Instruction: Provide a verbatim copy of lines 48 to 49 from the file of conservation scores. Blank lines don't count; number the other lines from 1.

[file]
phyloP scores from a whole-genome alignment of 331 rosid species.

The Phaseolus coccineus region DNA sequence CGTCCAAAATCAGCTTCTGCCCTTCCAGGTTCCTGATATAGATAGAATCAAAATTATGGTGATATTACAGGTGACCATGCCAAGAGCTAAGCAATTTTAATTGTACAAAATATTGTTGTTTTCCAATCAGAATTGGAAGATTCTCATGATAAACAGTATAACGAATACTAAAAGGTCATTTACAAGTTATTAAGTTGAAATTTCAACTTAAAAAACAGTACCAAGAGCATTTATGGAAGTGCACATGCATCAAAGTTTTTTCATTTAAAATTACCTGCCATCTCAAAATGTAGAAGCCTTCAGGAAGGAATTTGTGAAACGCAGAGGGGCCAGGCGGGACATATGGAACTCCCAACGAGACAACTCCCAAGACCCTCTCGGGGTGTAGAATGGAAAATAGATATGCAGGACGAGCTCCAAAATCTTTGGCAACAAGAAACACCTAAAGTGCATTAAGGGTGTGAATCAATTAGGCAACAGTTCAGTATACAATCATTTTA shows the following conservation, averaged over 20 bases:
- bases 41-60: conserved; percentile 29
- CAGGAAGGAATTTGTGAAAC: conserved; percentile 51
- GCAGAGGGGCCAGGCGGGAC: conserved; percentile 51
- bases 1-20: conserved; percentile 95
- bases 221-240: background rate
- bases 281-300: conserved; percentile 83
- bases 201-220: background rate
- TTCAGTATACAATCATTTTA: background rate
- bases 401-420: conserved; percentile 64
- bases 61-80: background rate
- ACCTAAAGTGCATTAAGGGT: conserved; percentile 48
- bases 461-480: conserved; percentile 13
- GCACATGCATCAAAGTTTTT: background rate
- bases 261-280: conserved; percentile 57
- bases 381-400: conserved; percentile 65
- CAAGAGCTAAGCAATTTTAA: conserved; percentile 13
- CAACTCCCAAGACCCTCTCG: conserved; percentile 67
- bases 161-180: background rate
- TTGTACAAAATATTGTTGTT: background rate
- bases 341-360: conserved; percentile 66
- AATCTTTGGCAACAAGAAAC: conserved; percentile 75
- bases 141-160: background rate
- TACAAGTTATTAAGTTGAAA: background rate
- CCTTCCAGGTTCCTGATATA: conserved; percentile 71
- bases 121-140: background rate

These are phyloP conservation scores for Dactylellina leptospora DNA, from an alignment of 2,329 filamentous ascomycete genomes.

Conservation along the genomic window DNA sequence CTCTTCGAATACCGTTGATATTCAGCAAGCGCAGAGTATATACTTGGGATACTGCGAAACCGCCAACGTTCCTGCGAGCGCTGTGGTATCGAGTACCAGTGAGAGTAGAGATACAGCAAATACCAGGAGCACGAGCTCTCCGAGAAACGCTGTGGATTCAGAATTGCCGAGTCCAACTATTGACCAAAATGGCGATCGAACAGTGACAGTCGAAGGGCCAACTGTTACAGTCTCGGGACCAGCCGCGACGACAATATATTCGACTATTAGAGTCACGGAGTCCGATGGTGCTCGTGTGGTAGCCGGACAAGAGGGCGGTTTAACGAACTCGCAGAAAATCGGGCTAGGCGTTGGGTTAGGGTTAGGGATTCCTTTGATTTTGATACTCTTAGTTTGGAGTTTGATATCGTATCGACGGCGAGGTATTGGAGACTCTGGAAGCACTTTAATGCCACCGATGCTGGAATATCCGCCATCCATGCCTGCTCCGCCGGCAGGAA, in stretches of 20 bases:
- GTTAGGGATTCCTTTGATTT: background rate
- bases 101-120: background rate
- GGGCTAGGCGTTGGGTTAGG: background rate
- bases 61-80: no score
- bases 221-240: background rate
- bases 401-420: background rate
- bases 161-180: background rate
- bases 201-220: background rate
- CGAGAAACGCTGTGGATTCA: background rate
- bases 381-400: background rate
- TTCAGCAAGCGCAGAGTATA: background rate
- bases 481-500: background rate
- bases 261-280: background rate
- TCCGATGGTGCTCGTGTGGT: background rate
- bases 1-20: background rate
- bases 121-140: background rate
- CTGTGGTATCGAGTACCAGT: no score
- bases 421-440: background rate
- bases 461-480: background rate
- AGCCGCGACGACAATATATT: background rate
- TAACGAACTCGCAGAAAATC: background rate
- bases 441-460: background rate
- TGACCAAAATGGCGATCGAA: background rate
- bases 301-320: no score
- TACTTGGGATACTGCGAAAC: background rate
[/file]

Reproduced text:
- bases 461-480: background rate
- AGCCGCGACGACAATATATT: background rate